When it comes to Halloween, schools in Centre County celebrate differently, but have a common theme of recognizing the holiday while being cognizant of everyone’s beliefs.
Many school administrators said they allow students and staff to decorate the schools and wear costumes, while teaching about the history behind the holiday.
Generally, decor is fall themed, and costumes must meet school guidelines, which prohibit the use of face masks, weapons or replicated weapons, and costumes that could be interpreted as too frightening.
At least one school also finds a way to give back while trick-or-treating.
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And St. Joseph’s Catholic Academy is doing much of the same thing, but with a different twist.
“This year, we are encouraging students to dress up as saints,” theology teacher Nick Astle said. “The word Halloween comes from All Hallows’ Eve, which commemorates the evening before All Hallows’ Day, which we now call All Saints’ Day.”
Dressing as a saint, Astle said, is done for two reasons.
“It reminds students of the deeper meaning of the holiday; that is, it keeps the emphasis on the holy men and women who have preceded us in faith,” he said. “Second, it honors the tradition behind the act of dressing up in costume.”
Astle explained that in the late-medieval period, a form of art known as the “danse macabre” was popular in Europe.
“These paintings depicted death leading people to the afterlife, and often included people from various states of life, including bishops, popes and other saints,” he said. “Soon, it became popular to act out these paintings in real life, as a tableau vivant. Townspeople would dress up as the saints and other characters from these paintings and dance through the streets on the night before All Saints’ Day.”
Astle said that since the holiday is “definitively Catholic in origin,” the theology department will offer to students a history of the day with an emphasis on the religious significance it still holds in the church.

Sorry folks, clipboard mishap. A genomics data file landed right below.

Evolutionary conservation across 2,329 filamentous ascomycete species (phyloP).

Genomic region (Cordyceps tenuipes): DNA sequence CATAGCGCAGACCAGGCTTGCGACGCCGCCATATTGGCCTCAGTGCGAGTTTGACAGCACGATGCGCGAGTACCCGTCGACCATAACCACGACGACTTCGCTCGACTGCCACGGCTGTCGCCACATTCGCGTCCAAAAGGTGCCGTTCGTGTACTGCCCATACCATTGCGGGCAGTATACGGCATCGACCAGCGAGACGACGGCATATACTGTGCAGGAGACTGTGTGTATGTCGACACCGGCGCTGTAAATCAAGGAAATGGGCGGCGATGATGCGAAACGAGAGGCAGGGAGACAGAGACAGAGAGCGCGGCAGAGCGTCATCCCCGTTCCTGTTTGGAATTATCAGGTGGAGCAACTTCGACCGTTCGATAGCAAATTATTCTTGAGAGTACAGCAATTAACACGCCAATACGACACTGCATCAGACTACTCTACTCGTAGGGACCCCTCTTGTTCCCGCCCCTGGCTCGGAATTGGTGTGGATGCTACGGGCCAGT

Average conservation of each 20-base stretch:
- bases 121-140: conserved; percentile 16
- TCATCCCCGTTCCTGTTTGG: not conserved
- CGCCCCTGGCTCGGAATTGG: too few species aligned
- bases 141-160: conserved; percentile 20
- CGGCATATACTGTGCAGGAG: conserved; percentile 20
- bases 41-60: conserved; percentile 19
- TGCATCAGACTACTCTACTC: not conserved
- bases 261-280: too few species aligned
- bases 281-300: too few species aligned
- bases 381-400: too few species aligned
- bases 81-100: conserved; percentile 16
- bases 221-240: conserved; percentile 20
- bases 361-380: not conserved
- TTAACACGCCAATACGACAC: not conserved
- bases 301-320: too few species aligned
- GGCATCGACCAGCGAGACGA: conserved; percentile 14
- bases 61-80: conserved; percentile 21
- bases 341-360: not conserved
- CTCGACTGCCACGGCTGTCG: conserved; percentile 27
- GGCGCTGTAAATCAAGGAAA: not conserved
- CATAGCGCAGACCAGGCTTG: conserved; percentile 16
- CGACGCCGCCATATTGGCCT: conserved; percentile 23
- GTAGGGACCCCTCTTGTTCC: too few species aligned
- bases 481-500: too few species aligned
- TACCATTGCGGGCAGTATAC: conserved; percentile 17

The lowdown on Halloween at other schools
Students and staff at Howard Elementary School focus on celebrating the fall season, rather than specifically Halloween.
The school is filled with decor and artwork, primarily crafted by students, which includes leaves falling off trees, candy corn and jack-o’-lanterns.
Most of the work, Principal Skip Pighetti said, ties into class curriculum for English language arts, math and science.
And staff and students are even allowed to dress up on designated days as long as the costume fits the Bald Eagle Area School District guidelines, which prohibit weapons, blood and gore.
And this year, the faculty and staff are also participating in a costume theme: “Snow White and the Seven Dwarfs.”
Young Scholars Charter School of Central Pennsylvania is also furnished with fall-themed decor, and students and staff celebrate what they call “Costume Day.”
Kindergarten teacher and school spokeswoman Crystal Confer said students have the chance to wear costumes to school, and participate in a hallway parade so students can see each others’ costumes.
This year, teachers are dressing up in superhero-themed costumes.
But the bigger message this year is to help give back.
Confer said students will be given a “Trick-or-treat UNICEF” box, which they can use to ask for donations while trick-or-treating on their personal time.
UNICEF — United Nations Children’s Fund — provides financial relief and other services to children in need in developing countries.